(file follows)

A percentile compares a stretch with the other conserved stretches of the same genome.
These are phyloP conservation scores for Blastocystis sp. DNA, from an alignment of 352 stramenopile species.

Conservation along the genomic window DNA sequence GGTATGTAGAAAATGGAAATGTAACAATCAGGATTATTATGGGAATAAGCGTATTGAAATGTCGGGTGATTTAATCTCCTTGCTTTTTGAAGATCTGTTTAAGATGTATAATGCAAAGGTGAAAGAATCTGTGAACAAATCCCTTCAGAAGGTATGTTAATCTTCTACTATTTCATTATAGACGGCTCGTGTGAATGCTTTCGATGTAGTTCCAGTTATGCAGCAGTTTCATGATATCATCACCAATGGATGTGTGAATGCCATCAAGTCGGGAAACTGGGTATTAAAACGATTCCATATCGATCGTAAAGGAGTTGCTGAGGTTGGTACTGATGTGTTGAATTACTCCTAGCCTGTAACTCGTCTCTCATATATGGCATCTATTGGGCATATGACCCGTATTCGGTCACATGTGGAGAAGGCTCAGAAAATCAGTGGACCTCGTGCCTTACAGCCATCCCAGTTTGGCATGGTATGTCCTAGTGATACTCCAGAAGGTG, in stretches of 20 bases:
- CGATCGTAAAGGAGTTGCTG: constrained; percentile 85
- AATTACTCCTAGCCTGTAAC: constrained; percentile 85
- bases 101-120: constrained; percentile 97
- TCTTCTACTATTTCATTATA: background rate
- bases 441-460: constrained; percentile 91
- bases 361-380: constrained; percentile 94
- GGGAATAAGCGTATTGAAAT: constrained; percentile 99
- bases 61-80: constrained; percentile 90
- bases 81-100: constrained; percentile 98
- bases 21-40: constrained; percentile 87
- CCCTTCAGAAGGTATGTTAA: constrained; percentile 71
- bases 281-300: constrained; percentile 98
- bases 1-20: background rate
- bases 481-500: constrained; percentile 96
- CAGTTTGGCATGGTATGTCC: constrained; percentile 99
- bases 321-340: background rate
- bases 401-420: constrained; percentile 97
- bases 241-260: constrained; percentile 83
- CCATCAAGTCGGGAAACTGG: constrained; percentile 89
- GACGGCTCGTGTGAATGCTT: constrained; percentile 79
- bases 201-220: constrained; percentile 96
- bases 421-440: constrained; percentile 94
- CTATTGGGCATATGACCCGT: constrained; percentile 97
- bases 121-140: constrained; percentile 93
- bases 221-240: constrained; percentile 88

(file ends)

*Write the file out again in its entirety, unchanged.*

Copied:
A percentile compares a stretch with the other conserved stretches of the same genome.
These are phyloP conservation scores for Blastocystis sp. DNA, from an alignment of 352 stramenopile species.

Conservation along the genomic window DNA sequence GGTATGTAGAAAATGGAAATGTAACAATCAGGATTATTATGGGAATAAGCGTATTGAAATGTCGGGTGATTTAATCTCCTTGCTTTTTGAAGATCTGTTTAAGATGTATAATGCAAAGGTGAAAGAATCTGTGAACAAATCCCTTCAGAAGGTATGTTAATCTTCTACTATTTCATTATAGACGGCTCGTGTGAATGCTTTCGATGTAGTTCCAGTTATGCAGCAGTTTCATGATATCATCACCAATGGATGTGTGAATGCCATCAAGTCGGGAAACTGGGTATTAAAACGATTCCATATCGATCGTAAAGGAGTTGCTGAGGTTGGTACTGATGTGTTGAATTACTCCTAGCCTGTAACTCGTCTCTCATATATGGCATCTATTGGGCATATGACCCGTATTCGGTCACATGTGGAGAAGGCTCAGAAAATCAGTGGACCTCGTGCCTTACAGCCATCCCAGTTTGGCATGGTATGTCCTAGTGATACTCCAGAAGGTG, in stretches of 20 bases:
- CGATCGTAAAGGAGTTGCTG: constrained; percentile 85
- AATTACTCCTAGCCTGTAAC: constrained; percentile 85
- bases 101-120: constrained; percentile 97
- TCTTCTACTATTTCATTATA: background rate
- bases 441-460: constrained; percentile 91
- bases 361-380: constrained; percentile 94
- GGGAATAAGCGTATTGAAAT: constrained; percentile 99
- bases 61-80: constrained; percentile 90
- bases 81-100: constrained; percentile 98
- bases 21-40: constrained; percentile 87
- CCCTTCAGAAGGTATGTTAA: constrained; percentile 71
- bases 281-300: constrained; percentile 98
- bases 1-20: background rate
- bases 481-500: constrained; percentile 96
- CAGTTTGGCATGGTATGTCC: constrained; percentile 99
- bases 321-340: background rate
- bases 401-420: constrained; percentile 97
- bases 241-260: constrained; percentile 83
- CCATCAAGTCGGGAAACTGG: constrained; percentile 89
- GACGGCTCGTGTGAATGCTT: constrained; percentile 79
- bases 201-220: constrained; percentile 96
- bases 421-440: constrained; percentile 94
- CTATTGGGCATATGACCCGT: constrained; percentile 97
- bases 121-140: constrained; percentile 93
- bases 221-240: constrained; percentile 88